Global Witness reports a record number of environmental campaigners were killed last year
A record number of environmental activists were murdered last year, according to human rights group Global Witness, which published its latest annual count on Monday. The group, which uses publicly available data to compile its list, says at least 227 campaigners were killed in 2020—a record figure for the second year in a row.
The death count tallied by Global Witness is a reminder of how people living in poorer, disadvantaged communities suffer most from climate change—or even for fighting against it. All but one of the 227 deaths recorded by Global Witness took place in the poorer “global south,” with Colombia accounting for the highest number of killings (65) for the second consecutive year. Meanwhile indigenous people, who make up 5% of the global population, accounted for a third of the victims reported by Global Witness.
“The rest of us need to realize that the people killed each year defending their local places are also defending our shared planet—in particular our climate,” says U.S. environmentalist Bill McKibben in a foreword to the report, adding that “the activities that flood our atmosphere with carbon—fossil fuel extraction and deforestation—are at the heart of so many of these killings.”
Nearly a third of the 227 reported deaths were related to resource exploitation, as the activists campaigned to preserve rainforests and rivers against logging, agricultural expansion and dam developments. As McKibben writes, these victims become “at risk because they find themselves living on or near something that some corporation is demanding.”
Although scores of corporations have pledged to be more mindful of the environmental impact of their activities and vowed to pursue sustainable growth paths, pursuing “sustainable growth” doesn’t necessarily mean reducing demand for resources. More likely, competition for scarce resources—like clean water and arable land—will increase as climate change reduces the volume of resources available. That increased competition will bring greater risk to communities defending land, unless corporations truly do more to ensure their operations value all stakeholders.
Speaking of corporate pledges, on September 28, Fortune will convene its second Global Sustainability Forum. The one-day virtual conference will focus on how companies can move “from pledge to practice” and ensure businesses meet the ambitious—but vital—climate goals many of them have promised.
You can register for the event here.
The Guardian has a long read on what happened when Wall Street went in on mountain top coal mining in Appalachia, first funding polluting quarry developments and then—when that proved unprofitable—snatching up flailing coal mines, where they cut employee health care payments to save costs. Bankers didn’t make much money from the deals, but the Appalachian communities suffered most. The transition to net zero will produce more distressed and stranded assets, particularly projects and infrastructure built around fossil fuels. How corporations wind them down or pass them on will be vital to watch. Guardian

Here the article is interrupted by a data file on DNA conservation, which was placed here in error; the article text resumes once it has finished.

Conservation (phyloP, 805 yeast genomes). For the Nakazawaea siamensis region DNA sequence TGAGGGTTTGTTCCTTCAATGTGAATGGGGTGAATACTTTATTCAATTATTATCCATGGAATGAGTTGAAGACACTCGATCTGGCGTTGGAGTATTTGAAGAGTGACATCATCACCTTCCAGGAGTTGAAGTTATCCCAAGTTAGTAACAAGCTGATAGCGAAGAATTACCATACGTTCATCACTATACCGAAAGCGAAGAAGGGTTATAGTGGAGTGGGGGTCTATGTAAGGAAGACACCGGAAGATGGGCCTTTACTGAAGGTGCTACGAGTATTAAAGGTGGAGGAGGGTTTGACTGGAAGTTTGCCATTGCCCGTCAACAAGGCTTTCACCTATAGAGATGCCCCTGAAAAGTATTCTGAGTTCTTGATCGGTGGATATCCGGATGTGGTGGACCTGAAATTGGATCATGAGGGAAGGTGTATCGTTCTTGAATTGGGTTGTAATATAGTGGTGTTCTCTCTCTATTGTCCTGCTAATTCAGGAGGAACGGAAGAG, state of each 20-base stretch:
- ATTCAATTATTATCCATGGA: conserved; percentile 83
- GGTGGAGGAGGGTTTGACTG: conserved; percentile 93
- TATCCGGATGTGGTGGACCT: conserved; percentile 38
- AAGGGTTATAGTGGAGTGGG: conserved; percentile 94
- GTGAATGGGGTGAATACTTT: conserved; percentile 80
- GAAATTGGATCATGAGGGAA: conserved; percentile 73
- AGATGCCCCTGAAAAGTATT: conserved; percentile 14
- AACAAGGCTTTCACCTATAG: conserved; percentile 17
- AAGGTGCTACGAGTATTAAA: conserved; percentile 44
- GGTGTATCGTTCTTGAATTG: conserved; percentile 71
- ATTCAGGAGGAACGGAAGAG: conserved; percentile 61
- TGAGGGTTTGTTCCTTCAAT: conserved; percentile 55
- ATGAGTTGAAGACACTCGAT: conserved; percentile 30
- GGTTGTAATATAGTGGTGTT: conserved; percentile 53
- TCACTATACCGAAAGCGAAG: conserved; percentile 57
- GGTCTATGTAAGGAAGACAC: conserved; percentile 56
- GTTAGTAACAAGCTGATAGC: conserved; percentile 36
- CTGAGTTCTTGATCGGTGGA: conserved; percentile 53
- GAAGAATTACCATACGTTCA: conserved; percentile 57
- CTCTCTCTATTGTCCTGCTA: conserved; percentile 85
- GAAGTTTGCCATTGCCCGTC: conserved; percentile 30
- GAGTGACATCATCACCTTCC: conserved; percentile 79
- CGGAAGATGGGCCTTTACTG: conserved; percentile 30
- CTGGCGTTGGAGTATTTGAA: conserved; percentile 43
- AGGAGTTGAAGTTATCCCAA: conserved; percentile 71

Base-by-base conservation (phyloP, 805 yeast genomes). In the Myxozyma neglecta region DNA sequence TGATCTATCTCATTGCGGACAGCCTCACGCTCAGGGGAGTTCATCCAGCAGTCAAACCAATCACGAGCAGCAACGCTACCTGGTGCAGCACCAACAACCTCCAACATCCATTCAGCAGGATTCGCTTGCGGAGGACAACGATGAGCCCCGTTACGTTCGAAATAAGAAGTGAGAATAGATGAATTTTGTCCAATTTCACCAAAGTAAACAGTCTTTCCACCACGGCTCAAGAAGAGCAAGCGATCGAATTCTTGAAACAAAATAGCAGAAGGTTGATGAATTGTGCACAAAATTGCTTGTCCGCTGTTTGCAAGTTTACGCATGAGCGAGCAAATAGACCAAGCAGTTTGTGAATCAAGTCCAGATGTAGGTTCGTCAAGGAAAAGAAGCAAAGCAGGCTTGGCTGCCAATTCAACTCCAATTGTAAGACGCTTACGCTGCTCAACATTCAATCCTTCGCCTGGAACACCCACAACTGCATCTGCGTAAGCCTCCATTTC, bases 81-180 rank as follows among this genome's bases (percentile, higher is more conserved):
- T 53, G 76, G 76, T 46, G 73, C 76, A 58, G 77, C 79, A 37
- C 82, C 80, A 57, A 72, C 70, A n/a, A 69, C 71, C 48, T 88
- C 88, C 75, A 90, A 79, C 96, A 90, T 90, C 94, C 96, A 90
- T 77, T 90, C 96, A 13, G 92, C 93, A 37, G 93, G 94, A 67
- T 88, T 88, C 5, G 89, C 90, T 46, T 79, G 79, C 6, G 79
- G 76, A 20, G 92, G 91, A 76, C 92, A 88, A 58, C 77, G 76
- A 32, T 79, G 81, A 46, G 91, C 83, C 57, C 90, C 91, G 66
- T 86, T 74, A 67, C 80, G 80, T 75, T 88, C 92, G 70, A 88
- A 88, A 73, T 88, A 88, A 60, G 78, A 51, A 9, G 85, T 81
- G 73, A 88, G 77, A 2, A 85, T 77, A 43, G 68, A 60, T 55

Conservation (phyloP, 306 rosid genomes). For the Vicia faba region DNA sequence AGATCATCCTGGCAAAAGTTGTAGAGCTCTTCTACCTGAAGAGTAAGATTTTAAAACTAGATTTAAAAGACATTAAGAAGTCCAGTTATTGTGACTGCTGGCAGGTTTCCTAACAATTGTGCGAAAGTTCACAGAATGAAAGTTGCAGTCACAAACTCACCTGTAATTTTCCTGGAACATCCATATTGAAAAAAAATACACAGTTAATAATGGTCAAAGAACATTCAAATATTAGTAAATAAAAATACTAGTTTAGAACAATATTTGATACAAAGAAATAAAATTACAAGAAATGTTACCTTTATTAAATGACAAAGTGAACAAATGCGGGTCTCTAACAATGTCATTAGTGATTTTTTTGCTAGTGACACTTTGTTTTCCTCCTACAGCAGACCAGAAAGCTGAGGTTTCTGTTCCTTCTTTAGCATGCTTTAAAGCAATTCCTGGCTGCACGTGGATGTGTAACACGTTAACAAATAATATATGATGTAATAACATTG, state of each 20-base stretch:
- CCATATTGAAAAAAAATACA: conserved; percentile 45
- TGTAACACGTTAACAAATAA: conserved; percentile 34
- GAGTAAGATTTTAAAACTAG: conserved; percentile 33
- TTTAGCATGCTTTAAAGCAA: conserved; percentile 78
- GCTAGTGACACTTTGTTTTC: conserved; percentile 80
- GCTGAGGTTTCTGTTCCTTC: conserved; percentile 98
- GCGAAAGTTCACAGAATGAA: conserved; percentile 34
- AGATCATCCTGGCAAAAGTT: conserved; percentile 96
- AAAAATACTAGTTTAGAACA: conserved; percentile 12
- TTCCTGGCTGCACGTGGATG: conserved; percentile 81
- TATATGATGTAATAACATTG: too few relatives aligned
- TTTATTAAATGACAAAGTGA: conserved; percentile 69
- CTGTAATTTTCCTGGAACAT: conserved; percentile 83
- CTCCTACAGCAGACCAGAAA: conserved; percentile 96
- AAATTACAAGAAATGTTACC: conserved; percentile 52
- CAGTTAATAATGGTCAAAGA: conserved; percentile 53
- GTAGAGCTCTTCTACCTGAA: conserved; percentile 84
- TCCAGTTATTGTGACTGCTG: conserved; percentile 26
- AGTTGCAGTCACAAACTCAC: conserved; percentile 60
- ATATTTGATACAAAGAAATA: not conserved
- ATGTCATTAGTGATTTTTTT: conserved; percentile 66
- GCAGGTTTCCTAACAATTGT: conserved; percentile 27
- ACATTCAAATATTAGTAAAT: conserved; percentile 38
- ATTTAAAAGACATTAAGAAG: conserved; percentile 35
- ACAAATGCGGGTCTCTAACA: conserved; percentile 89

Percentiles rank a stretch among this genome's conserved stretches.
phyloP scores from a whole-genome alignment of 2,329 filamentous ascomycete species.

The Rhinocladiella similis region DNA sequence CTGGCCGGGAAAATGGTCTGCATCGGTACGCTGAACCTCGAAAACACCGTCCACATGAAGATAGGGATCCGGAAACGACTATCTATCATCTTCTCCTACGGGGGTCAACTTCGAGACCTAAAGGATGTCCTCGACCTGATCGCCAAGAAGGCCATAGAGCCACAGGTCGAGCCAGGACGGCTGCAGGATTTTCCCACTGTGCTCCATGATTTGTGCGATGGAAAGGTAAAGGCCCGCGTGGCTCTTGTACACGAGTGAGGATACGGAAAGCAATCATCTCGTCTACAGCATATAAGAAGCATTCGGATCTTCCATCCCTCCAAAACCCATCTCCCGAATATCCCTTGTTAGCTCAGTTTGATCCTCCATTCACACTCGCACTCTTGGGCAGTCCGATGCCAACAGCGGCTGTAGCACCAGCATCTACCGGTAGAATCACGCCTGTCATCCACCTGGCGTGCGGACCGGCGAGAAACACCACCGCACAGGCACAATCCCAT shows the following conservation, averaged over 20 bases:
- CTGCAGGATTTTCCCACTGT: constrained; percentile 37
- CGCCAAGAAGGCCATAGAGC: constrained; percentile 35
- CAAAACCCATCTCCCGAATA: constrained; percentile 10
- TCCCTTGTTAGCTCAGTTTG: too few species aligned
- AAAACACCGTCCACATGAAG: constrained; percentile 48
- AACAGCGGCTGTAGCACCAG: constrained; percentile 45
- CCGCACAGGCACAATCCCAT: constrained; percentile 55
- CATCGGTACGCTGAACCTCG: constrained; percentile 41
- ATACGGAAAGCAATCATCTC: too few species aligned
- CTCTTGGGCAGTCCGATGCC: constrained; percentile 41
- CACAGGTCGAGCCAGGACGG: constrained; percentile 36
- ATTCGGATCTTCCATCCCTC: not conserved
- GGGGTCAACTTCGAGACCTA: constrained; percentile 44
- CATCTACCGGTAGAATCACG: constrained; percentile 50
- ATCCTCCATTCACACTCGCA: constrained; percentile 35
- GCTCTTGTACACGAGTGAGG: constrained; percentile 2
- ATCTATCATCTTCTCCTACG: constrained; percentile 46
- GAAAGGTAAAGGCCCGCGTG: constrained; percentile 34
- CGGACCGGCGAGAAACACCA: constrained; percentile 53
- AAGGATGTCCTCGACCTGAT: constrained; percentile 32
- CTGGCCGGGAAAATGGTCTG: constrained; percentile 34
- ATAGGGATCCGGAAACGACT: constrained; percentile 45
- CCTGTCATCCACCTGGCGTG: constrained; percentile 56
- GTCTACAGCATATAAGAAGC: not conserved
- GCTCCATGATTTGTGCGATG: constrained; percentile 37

Last week, Harvard University effectively said it would divest its $42 billion endowment from fossil fuels, stating it “does not intend” to invest in future fossil projects and would wind down existing investments. Harvard joins the ranks of a few prestigious universities that have pledged to divest from fossils after previously resisting student calls to do so. However, not all environmental campaigners are happy with the plan and argue that divestment sacrifices Harvard’s ability to pressure its portfolio companies to adopt reforms. NYT
“Carbon” is a useful shorthand for greenhouse gas emissions, but the reductive phrase can divert attention away from the other pollutants fizzing into our atmosphere—among them, methane, which absorbs heat more readily than carbon dioxide does. At the COP26 climate meeting in November, U.S. President Biden plans to unveil a “global methane pledge,” which the EU already supports, calling for countries to slash methane emissions 30% below 2020 levels by 2030. Bloomberg
The UN says countries need to reform the $540 billion in global farming subsidies, arguing that current practices subsidize the most polluting forms of agricultural production. According to a report the UN released Monday, subsidies provide some 15% of agriculture’s global production value, and the figure is on trend to increase from $540 billion today to $1.8 trillion by 2030. FT
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The yield of staple crops may decline 30% by 2050 as climate change exacerbates global droughts, unless greenhouse gas emissions are dramatically reduced in the next ten years, think tank Chatham House warns. In a report prepared for the COP26 summit, Chatham House says the proportion of global farmland plagued by drought could triple to 32% by mid-century. Yet, growing global demand for food will require farmers to increase production by 50% over the same period. The result is going to be higher food prices in richer parts of the world, and severe shortages in poorer regions.
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